You may have heard already how smart, engaging and all-around nice person Volko is, and it is all true, and then some! He greeted me with great enthusiasm, apologizing for only having a smallish coffee table in the lounge for us to sit at, and before I had time to freak out, we were busy discussing the game and its underpinnings and played a full Epoch before the afternoon was done! I was thrilled but this was not the end of my surprises as, the next morning, when we convened at the Table Flip conference (to which Volko had graciously invited me as one of his free passes), as soon as I was done being introduced to hobby greats Brian Train and Joe Miranda, Volko took me aside and told me about a few ideas he had conceived during the night for DEB, starting with using new piece shapes for the Raiders “as they are so different from anything we’ve had in the series to date”! That in turn opened the way to using very differentiated shapes for Strongholds as well, another new COIN concept.
[Volko] It may not be generally known, but I receive ideas at least monthly if not weekly for topics for COIN Series games. These proposals range from a brief desire that I or someone else design a game on topic X, through the beginnings of a fan design, all the way to that rare creature—a playable prototype. I am happy to receive, consider, and comment on all these ideas, and am very proud that the Series that began with Andean Abyss has ended up spawning so much collective creativity. But, like GMT or any game publisher, there is really no way for me to know what I have a hold of with a game proposal until I can look at a prototype.
Once I sit down, look over, and play even just a little of a prototype, I can find out almost at once the quality of the design. Is it fresh or slavish? Does it cohere? Does it transport me? Most of all, is it fun?
So it didn’t take even the full Epoch of De Excidio in that hotel lobby for me to know that Marc’s design was a thing of beauty: rich, original, carefully constructed and passionately expressed. I had in that short session already learned a lot about Roman Britain as a politico-military system and was hungry to tour more and more of 5th-Century Britannia via the game! (In a later InsideGMT Pendragon Chronicle, I’ll let you in on the heart of what makes this volume in the COIN Series so precious and unique—and it’s not the question of whether it’s counterinsurgency.)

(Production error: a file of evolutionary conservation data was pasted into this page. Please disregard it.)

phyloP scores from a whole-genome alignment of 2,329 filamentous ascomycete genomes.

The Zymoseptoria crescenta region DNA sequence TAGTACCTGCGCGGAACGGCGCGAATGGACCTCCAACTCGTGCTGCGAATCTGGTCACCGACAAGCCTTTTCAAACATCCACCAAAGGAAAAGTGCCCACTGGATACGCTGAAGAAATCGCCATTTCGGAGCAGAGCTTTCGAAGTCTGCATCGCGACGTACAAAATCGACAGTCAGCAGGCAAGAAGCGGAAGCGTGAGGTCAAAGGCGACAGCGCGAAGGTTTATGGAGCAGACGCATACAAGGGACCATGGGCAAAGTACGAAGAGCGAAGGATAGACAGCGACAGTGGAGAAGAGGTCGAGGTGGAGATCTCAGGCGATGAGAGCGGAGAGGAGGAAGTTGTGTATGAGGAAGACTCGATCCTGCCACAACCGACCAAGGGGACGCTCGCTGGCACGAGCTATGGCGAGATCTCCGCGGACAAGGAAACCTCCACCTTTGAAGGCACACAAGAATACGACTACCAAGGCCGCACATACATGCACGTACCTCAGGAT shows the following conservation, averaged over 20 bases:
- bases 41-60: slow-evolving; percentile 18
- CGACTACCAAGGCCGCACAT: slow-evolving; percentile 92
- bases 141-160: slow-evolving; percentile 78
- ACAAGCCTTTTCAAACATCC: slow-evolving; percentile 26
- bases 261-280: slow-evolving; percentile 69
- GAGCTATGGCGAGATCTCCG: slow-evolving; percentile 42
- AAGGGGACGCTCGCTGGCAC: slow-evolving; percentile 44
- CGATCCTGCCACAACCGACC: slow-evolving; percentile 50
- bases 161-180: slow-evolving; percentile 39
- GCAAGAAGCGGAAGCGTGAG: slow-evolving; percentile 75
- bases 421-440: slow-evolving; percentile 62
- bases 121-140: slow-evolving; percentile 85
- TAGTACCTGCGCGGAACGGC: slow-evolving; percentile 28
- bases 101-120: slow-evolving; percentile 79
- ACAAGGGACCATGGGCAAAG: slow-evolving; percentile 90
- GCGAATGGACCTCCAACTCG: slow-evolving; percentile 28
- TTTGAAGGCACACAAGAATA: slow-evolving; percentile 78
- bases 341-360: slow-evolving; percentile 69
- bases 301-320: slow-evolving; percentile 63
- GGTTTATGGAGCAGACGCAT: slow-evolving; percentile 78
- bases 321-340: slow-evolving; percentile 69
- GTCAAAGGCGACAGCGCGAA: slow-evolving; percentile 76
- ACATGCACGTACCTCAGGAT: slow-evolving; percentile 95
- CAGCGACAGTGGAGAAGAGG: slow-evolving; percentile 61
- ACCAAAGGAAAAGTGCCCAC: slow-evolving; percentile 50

[Marc] Volko told me where I could procure the wooden pieces from Germany, and I lost no time ordering them to have a hope of having them for the big unveiling of the game in Hanford two short weeks later. Luckily, I received the pieces just 2 days before the GMT event, leaving me just enough time to spray paint in black the Saxon raiders! I had also ordered castle-like pieces for the strongholds but was a bit put back by their bulkiness upon reception. Just in case, I packed them along if only to show this was not such a great idea after all, but Volko and the other players as well as GMT loved them and they have been a staple of the game ever since, though we may make them shorter in the released product.
On October 17th, I drove to Hanford to join Volko, Harold Buchanan, Mike Bertucelli, Ken Tee and many others in the “COIN corner”, a specially designated section of the warehouse-turned-gaming-center where no less than 4 COIN prototypes, in various degrees of advancement, were demonstrated and played that weekend alongside the 4 already released COIN games: Harold’s Liberty or Death, Andrew and Volko Runhke’s Gallic War (now Falling Sky), Ken’s Iron Butterfly and my own De Excidio Britanniae. Talk of awesomeness! DEB was played twice that day, including a late-night session with an impromptu short scenario on Volko’s urging, and I was truly delighted by the very positive reception the game got from all around.
[Volko] I knew even before those Hanford sessions that De Excidio was something great. What I didn’t yet realize was how fully the design would get under my skin. Eventually, I would take a greater involvement in its evolution than I have taken on for anyone else’s game design in over a decade—I would want to take charge of its development.
[Marc] DEB was pretty much on the rails from that day on, even though we all agreed during that weekend that it needed some other, easier on the tongue, name—a name, which, after much consultation and soul-searching, finally settled, months later on Pendragon…